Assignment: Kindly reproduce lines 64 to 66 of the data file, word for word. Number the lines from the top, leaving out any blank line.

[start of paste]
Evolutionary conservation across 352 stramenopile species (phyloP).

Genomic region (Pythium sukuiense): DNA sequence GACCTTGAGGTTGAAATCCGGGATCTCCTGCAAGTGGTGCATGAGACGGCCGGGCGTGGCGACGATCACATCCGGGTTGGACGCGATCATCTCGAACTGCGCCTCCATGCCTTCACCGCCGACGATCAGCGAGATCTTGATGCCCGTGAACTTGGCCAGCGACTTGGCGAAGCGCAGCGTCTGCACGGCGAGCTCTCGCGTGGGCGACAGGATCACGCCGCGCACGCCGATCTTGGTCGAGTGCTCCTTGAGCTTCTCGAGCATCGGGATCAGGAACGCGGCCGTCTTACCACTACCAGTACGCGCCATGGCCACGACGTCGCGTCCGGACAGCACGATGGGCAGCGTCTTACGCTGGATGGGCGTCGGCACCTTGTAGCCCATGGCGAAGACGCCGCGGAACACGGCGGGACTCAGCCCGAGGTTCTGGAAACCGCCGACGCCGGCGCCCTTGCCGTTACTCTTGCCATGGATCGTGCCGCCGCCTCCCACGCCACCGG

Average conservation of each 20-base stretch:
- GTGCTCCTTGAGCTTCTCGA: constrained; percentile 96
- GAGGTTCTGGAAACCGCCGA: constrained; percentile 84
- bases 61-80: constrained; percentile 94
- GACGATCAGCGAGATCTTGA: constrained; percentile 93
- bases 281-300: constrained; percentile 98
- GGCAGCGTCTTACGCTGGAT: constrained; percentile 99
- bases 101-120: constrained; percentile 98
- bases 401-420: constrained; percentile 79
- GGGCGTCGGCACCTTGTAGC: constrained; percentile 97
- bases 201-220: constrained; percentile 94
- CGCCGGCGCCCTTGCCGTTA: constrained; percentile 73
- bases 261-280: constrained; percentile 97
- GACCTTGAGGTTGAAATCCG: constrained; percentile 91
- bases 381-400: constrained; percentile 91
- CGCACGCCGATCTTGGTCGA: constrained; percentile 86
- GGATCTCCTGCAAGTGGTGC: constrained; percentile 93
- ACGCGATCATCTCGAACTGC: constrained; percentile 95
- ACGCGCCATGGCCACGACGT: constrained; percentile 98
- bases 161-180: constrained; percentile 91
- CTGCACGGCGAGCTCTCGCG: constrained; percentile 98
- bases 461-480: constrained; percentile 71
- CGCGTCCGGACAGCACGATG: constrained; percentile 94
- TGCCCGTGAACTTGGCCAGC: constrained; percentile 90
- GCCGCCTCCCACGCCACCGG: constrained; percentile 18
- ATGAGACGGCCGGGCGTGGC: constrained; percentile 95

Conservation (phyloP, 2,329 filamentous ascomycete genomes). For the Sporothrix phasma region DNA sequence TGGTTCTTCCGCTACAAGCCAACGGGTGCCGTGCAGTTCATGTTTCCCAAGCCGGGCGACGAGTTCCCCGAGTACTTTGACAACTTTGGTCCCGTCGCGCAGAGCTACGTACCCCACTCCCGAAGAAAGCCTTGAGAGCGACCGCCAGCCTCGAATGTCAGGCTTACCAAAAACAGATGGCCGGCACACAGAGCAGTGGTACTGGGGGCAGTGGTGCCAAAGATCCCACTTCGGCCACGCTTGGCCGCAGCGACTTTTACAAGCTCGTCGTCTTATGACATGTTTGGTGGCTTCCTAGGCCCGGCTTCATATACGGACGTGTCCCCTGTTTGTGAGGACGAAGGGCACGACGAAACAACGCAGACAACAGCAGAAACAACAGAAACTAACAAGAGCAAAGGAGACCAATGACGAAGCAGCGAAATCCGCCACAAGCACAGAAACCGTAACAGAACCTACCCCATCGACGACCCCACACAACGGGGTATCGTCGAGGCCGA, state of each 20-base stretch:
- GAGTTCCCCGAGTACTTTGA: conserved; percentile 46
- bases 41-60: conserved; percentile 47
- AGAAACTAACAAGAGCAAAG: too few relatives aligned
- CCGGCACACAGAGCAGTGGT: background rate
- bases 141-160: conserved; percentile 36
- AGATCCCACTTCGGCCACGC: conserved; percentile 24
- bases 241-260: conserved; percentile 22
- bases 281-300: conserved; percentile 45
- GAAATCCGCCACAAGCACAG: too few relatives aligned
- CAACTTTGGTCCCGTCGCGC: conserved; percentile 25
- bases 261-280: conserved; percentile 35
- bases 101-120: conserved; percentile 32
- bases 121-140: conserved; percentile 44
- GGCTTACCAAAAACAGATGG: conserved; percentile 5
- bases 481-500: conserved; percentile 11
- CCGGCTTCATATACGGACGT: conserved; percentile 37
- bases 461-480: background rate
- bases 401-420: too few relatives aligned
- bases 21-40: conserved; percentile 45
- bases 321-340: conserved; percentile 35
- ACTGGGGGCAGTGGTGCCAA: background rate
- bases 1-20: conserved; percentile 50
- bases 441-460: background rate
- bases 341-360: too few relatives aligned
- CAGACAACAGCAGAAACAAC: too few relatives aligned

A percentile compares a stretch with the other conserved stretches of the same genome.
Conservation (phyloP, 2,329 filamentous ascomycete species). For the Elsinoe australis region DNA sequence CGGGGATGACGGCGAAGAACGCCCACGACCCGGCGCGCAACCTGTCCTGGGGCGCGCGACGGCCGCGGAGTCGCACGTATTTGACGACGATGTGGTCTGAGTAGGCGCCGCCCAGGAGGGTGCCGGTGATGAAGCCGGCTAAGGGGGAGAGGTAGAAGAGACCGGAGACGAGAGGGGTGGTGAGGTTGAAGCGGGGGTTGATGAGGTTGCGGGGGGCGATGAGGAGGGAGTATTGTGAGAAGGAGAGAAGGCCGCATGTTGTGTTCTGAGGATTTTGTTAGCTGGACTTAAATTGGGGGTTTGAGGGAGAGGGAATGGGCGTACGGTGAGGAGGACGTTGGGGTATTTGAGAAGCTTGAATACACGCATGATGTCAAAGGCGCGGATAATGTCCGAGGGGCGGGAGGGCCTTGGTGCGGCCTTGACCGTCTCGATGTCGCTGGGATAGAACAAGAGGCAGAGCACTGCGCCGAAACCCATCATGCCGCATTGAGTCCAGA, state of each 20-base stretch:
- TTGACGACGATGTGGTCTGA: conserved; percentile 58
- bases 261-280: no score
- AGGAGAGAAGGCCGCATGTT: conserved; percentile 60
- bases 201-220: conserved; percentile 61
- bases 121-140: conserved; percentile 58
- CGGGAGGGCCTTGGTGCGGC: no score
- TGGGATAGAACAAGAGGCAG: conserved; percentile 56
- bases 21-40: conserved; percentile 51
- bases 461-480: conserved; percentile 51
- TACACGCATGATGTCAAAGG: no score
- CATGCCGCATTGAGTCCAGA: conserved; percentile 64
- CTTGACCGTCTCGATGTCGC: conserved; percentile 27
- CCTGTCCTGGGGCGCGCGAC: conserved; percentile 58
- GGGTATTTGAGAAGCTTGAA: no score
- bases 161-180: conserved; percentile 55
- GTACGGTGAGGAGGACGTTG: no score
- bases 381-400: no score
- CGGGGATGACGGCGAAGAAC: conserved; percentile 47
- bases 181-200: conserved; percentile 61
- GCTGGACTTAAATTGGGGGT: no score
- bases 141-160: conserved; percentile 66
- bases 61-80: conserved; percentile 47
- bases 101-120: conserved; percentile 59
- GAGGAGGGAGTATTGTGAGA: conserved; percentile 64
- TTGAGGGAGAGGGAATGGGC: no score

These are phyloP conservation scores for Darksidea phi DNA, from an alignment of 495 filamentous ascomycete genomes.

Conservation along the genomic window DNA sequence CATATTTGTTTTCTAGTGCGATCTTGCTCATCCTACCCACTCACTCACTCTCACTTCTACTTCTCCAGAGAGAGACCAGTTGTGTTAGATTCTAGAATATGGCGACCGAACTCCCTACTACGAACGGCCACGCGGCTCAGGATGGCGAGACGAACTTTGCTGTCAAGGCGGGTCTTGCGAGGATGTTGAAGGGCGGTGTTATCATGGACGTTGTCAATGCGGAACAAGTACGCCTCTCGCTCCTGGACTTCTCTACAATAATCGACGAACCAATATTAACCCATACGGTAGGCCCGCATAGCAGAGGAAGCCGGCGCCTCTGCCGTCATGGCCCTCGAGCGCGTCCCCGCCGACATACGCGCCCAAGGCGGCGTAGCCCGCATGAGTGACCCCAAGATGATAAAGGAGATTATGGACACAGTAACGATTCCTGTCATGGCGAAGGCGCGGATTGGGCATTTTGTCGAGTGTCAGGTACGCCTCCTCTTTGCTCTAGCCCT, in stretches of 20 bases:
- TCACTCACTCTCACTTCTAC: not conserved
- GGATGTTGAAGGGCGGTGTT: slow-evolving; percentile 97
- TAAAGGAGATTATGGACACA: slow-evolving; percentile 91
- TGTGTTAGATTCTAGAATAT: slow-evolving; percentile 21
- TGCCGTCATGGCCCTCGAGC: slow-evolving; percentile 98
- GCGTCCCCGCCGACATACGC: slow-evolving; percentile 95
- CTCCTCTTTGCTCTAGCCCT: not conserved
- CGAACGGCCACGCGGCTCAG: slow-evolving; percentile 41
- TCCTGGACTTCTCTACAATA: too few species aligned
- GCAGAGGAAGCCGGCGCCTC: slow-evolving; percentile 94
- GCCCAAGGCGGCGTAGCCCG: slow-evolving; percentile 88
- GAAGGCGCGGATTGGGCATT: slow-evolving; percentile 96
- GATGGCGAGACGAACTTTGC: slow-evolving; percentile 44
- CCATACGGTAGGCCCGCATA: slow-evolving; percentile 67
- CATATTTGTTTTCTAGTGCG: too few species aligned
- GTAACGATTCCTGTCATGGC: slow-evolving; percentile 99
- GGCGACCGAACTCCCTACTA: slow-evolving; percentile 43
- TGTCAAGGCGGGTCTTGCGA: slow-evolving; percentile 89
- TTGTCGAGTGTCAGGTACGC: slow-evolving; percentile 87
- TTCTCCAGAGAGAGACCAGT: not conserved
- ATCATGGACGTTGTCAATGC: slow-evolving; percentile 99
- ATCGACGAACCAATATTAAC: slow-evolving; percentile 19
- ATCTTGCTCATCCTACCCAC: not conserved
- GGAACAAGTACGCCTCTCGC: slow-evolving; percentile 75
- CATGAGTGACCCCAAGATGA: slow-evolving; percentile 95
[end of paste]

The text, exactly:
- bases 21-40: conserved; percentile 51
- bases 461-480: conserved; percentile 51
- TACACGCATGATGTCAAAGG: no score